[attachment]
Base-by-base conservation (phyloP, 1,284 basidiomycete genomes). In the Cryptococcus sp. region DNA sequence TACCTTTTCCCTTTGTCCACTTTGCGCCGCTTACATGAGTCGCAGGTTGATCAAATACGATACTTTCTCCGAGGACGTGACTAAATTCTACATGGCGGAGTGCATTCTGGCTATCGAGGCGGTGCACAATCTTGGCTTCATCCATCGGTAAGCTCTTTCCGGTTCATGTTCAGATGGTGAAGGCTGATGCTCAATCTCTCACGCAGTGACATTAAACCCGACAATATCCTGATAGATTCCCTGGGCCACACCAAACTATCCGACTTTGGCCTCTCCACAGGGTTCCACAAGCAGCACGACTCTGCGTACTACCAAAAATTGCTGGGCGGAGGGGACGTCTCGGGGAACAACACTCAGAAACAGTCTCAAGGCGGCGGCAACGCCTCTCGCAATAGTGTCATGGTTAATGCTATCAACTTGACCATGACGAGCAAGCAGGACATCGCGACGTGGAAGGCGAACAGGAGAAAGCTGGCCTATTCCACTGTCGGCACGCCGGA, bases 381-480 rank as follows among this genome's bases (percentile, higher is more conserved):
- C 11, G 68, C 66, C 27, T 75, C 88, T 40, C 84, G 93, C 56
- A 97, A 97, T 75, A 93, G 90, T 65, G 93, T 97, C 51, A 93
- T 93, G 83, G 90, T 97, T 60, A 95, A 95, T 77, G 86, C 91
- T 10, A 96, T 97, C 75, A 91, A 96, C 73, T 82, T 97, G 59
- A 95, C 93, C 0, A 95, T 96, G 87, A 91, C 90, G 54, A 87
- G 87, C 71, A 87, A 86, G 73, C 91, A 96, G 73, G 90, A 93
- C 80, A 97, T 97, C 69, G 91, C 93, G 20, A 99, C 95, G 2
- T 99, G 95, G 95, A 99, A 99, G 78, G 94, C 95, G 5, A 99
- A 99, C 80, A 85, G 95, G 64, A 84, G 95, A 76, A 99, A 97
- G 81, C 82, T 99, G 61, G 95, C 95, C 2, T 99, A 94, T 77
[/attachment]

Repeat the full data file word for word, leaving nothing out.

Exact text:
Base-by-base conservation (phyloP, 1,284 basidiomycete genomes). In the Cryptococcus sp. region DNA sequence TACCTTTTCCCTTTGTCCACTTTGCGCCGCTTACATGAGTCGCAGGTTGATCAAATACGATACTTTCTCCGAGGACGTGACTAAATTCTACATGGCGGAGTGCATTCTGGCTATCGAGGCGGTGCACAATCTTGGCTTCATCCATCGGTAAGCTCTTTCCGGTTCATGTTCAGATGGTGAAGGCTGATGCTCAATCTCTCACGCAGTGACATTAAACCCGACAATATCCTGATAGATTCCCTGGGCCACACCAAACTATCCGACTTTGGCCTCTCCACAGGGTTCCACAAGCAGCACGACTCTGCGTACTACCAAAAATTGCTGGGCGGAGGGGACGTCTCGGGGAACAACACTCAGAAACAGTCTCAAGGCGGCGGCAACGCCTCTCGCAATAGTGTCATGGTTAATGCTATCAACTTGACCATGACGAGCAAGCAGGACATCGCGACGTGGAAGGCGAACAGGAGAAAGCTGGCCTATTCCACTGTCGGCACGCCGGA, bases 381-480 rank as follows among this genome's bases (percentile, higher is more conserved):
- C 11, G 68, C 66, C 27, T 75, C 88, T 40, C 84, G 93, C 56
- A 97, A 97, T 75, A 93, G 90, T 65, G 93, T 97, C 51, A 93
- T 93, G 83, G 90, T 97, T 60, A 95, A 95, T 77, G 86, C 91
- T 10, A 96, T 97, C 75, A 91, A 96, C 73, T 82, T 97, G 59
- A 95, C 93, C 0, A 95, T 96, G 87, A 91, C 90, G 54, A 87
- G 87, C 71, A 87, A 86, G 73, C 91, A 96, G 73, G 90, A 93
- C 80, A 97, T 97, C 69, G 91, C 93, G 20, A 99, C 95, G 2
- T 99, G 95, G 95, A 99, A 99, G 78, G 94, C 95, G 5, A 99
- A 99, C 80, A 85, G 95, G 64, A 84, G 95, A 76, A 99, A 97
- G 81, C 82, T 99, G 61, G 95, C 95, C 2, T 99, A 94, T 77